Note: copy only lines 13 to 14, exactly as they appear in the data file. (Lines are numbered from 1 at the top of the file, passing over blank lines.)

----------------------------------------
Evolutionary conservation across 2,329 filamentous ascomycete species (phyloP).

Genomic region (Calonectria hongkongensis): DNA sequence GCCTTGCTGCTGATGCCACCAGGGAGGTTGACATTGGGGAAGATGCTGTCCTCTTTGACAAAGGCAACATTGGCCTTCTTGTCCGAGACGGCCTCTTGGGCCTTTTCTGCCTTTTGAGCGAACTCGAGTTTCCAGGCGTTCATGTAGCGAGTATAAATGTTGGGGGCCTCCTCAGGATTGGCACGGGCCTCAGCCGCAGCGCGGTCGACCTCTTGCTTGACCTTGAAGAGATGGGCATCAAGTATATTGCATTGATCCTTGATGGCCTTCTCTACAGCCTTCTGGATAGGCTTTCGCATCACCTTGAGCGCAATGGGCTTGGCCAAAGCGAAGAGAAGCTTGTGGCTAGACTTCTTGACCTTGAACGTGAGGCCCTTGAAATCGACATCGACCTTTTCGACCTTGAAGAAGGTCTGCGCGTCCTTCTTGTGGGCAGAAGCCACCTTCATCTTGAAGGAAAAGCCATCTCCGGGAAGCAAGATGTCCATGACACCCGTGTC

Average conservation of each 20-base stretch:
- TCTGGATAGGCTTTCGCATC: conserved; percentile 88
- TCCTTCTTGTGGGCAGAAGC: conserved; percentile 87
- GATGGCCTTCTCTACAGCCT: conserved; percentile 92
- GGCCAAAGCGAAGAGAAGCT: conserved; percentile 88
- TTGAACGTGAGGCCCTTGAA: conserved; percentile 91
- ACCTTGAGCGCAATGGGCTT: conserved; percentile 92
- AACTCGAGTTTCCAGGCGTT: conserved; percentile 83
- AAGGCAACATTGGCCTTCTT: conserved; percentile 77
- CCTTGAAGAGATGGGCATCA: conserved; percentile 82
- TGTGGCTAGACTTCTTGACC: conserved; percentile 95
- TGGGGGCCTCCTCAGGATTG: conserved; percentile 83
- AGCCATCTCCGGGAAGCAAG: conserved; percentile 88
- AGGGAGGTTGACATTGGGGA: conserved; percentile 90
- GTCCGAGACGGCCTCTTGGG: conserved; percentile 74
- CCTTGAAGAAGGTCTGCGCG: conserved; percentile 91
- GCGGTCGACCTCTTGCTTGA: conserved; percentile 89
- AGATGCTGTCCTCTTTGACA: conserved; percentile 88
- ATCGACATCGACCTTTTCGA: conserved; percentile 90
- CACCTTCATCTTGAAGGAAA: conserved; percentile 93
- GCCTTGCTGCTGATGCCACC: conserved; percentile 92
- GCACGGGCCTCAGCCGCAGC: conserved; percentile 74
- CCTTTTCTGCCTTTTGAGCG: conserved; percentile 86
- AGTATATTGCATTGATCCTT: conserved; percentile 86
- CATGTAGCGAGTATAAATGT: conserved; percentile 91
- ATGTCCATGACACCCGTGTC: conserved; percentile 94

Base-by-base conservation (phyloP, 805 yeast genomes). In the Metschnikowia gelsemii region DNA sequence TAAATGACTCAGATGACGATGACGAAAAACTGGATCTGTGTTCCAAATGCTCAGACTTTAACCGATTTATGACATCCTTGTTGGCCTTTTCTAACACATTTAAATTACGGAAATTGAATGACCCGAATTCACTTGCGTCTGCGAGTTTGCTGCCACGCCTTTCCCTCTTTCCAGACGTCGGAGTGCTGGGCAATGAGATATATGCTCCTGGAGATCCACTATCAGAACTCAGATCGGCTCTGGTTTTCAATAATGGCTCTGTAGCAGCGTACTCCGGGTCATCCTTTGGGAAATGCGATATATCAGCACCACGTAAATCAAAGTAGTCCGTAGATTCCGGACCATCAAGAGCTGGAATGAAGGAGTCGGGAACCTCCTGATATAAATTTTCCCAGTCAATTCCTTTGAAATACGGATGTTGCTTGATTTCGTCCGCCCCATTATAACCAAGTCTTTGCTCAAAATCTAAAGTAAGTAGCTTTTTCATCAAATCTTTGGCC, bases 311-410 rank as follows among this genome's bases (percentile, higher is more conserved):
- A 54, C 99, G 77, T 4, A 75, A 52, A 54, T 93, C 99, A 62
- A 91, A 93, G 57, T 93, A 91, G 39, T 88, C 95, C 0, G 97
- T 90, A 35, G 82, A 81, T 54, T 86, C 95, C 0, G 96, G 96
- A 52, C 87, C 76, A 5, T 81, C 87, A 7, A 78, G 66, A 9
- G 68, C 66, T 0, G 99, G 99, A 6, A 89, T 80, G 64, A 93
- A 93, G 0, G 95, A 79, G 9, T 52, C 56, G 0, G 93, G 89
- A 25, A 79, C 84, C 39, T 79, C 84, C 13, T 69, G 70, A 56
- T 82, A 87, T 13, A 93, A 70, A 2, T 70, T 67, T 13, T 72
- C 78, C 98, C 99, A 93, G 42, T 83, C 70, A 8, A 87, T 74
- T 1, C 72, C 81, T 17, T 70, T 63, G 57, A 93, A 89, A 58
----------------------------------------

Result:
- TGTGGCTAGACTTCTTGACC: conserved; percentile 95
- TGGGGGCCTCCTCAGGATTG: conserved; percentile 83